The association’s president Sam Namathanga said many customers who wanted to travel by air have now opted out.
“We quote our rate in US dollars, but passengers pay in kwacha. So with the 49 percent devaluation, it means an air ticket has considerably gone up.
“Most of people travelling now are government officials and other paid up passengers not those paying from their pockets,” said Namathanga,
With the devaluation, an air ticket to South Africa is at K190 000 from K130 000.
South African Airways is the only airline operating regularly on the Malawi-South Africa route.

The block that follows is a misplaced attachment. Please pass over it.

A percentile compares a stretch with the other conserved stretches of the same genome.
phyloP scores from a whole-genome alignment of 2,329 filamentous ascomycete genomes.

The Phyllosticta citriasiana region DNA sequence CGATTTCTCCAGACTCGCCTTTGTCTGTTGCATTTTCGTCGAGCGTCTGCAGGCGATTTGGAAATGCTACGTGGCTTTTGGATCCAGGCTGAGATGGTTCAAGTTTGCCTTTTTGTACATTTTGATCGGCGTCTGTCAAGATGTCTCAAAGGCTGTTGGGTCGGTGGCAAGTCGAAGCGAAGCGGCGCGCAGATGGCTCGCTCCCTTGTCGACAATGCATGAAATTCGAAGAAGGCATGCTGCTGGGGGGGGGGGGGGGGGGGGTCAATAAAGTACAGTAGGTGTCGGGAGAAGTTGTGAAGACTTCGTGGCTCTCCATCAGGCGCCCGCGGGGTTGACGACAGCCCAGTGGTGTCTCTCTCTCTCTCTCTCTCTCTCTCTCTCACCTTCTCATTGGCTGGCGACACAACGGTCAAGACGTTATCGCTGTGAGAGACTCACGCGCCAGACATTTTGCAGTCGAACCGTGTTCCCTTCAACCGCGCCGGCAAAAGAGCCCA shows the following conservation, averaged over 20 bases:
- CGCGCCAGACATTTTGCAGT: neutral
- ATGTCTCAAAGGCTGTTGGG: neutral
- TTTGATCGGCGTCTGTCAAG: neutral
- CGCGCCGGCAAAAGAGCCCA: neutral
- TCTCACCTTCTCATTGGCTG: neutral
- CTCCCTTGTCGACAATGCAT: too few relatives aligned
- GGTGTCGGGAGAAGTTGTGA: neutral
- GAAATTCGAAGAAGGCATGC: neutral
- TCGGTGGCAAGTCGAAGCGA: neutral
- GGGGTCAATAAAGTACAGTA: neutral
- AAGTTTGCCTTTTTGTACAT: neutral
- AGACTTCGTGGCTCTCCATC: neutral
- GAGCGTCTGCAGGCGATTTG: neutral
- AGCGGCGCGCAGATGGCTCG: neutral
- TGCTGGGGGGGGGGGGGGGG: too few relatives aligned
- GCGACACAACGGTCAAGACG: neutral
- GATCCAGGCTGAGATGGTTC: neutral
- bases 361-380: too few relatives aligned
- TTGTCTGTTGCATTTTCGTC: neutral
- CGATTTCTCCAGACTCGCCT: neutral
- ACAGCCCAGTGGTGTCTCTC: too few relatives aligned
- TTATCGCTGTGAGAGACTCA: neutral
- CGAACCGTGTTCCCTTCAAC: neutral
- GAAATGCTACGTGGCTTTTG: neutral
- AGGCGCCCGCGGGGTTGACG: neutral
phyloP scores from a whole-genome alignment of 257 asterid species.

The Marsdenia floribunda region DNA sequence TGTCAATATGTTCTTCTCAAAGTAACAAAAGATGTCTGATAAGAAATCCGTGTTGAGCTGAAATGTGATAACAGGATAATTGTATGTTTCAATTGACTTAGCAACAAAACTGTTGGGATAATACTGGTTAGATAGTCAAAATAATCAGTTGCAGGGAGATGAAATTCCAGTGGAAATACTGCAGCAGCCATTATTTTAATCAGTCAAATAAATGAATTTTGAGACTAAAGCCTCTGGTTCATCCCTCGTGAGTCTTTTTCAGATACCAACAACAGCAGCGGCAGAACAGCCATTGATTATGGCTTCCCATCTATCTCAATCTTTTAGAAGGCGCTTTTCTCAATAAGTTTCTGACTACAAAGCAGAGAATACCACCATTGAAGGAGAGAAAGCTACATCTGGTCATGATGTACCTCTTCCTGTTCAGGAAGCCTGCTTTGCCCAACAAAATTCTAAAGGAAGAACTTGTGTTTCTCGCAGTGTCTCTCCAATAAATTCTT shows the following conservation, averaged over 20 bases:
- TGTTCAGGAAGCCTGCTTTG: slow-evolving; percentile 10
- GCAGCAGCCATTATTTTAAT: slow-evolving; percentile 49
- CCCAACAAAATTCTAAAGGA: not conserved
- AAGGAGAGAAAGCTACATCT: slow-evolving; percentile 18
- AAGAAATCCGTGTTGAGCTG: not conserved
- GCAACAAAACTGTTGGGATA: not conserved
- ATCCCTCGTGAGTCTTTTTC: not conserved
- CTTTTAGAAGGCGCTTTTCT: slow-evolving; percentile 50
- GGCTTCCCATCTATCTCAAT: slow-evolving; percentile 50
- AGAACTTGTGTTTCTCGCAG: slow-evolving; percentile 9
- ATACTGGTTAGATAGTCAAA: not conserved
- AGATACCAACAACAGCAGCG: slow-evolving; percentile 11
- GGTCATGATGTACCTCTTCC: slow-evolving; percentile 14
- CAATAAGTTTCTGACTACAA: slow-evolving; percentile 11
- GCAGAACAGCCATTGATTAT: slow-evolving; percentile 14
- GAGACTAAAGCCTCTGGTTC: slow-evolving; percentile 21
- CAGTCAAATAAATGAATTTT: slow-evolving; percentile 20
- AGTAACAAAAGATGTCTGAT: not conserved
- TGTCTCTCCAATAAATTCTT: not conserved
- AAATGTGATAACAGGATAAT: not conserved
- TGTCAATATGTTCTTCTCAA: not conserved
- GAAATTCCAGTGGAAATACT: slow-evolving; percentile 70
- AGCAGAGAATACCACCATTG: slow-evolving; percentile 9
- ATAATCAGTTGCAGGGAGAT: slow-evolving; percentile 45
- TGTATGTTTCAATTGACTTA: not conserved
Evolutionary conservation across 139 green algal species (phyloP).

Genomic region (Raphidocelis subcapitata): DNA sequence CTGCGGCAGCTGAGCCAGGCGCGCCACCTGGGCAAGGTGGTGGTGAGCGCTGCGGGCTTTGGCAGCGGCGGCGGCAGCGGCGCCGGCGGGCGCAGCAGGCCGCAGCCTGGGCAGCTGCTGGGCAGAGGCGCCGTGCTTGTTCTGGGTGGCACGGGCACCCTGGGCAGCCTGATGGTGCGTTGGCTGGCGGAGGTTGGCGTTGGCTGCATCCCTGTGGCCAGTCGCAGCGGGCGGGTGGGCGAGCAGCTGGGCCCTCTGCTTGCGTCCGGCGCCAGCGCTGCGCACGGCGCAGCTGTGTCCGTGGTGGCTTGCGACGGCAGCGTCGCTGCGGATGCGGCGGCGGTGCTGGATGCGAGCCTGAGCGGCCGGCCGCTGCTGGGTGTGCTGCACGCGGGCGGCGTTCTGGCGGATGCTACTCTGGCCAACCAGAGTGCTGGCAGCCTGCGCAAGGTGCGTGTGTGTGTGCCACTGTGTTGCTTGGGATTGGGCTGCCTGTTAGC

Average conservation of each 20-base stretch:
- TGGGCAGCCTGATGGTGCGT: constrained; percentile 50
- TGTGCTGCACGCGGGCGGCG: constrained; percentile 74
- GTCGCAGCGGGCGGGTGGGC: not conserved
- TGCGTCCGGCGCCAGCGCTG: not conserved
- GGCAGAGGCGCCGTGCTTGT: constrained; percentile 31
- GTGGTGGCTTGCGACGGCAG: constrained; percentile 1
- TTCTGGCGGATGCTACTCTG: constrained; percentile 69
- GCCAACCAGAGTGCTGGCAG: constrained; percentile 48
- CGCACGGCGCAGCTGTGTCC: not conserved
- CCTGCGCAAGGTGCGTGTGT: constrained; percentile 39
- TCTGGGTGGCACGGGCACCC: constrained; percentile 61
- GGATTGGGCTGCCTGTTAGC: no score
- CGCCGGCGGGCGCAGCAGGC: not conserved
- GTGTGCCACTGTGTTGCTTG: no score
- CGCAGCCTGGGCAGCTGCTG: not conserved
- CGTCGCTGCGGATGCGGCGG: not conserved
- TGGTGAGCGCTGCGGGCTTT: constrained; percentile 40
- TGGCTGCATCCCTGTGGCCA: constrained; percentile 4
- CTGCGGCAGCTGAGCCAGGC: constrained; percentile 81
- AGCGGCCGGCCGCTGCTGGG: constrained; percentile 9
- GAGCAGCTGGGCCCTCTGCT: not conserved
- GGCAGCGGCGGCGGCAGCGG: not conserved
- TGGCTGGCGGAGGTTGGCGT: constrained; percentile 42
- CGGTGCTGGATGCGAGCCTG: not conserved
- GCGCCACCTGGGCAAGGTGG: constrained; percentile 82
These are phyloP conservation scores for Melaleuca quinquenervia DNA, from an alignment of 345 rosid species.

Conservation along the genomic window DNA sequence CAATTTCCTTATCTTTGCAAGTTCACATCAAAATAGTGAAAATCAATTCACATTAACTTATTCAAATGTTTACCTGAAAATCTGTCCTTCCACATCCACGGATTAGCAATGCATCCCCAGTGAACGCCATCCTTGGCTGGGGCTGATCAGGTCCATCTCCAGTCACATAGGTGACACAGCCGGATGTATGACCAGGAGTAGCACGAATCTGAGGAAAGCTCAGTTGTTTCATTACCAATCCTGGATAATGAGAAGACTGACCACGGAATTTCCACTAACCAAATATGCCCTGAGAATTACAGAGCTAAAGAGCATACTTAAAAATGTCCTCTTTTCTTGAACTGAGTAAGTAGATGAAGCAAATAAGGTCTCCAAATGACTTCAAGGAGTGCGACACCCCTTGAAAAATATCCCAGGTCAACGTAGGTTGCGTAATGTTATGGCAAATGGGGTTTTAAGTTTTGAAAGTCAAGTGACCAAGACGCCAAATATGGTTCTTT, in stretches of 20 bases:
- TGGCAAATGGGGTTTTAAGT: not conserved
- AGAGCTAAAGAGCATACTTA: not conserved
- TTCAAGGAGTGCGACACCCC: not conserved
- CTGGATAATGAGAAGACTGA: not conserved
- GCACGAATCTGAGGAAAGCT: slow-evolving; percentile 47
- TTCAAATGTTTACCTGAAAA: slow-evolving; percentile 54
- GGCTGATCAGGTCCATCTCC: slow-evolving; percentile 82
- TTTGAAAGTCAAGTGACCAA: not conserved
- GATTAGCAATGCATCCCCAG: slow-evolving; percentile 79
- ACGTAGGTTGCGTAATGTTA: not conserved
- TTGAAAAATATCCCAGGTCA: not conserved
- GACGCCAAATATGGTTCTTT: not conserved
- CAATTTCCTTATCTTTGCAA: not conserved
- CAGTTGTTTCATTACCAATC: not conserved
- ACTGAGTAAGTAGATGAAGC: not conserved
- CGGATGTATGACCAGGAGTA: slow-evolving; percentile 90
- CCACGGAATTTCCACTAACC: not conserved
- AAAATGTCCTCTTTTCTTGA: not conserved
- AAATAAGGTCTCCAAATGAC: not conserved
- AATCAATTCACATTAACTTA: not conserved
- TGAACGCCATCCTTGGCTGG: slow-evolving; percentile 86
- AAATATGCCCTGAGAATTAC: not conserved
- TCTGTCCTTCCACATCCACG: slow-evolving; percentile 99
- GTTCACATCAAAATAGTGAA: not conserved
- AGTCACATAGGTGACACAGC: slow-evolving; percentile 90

Ethiopian and Kenya airlines suspended issuing tickets in Malawi kwacha as they had accumulated a lot of money in their account which could not be repatriated to their countries.
“We are waiting for communication from our headquarters in Nairobi to see how we can progress, but we hope everything will be ok,” Kenya Airlines country manager Ruth Maweu said.
Ethiopian Airlines communication officer Godfrey Lungu hinted that as soon as they get the forex and remit the cash, they will resume normal operations.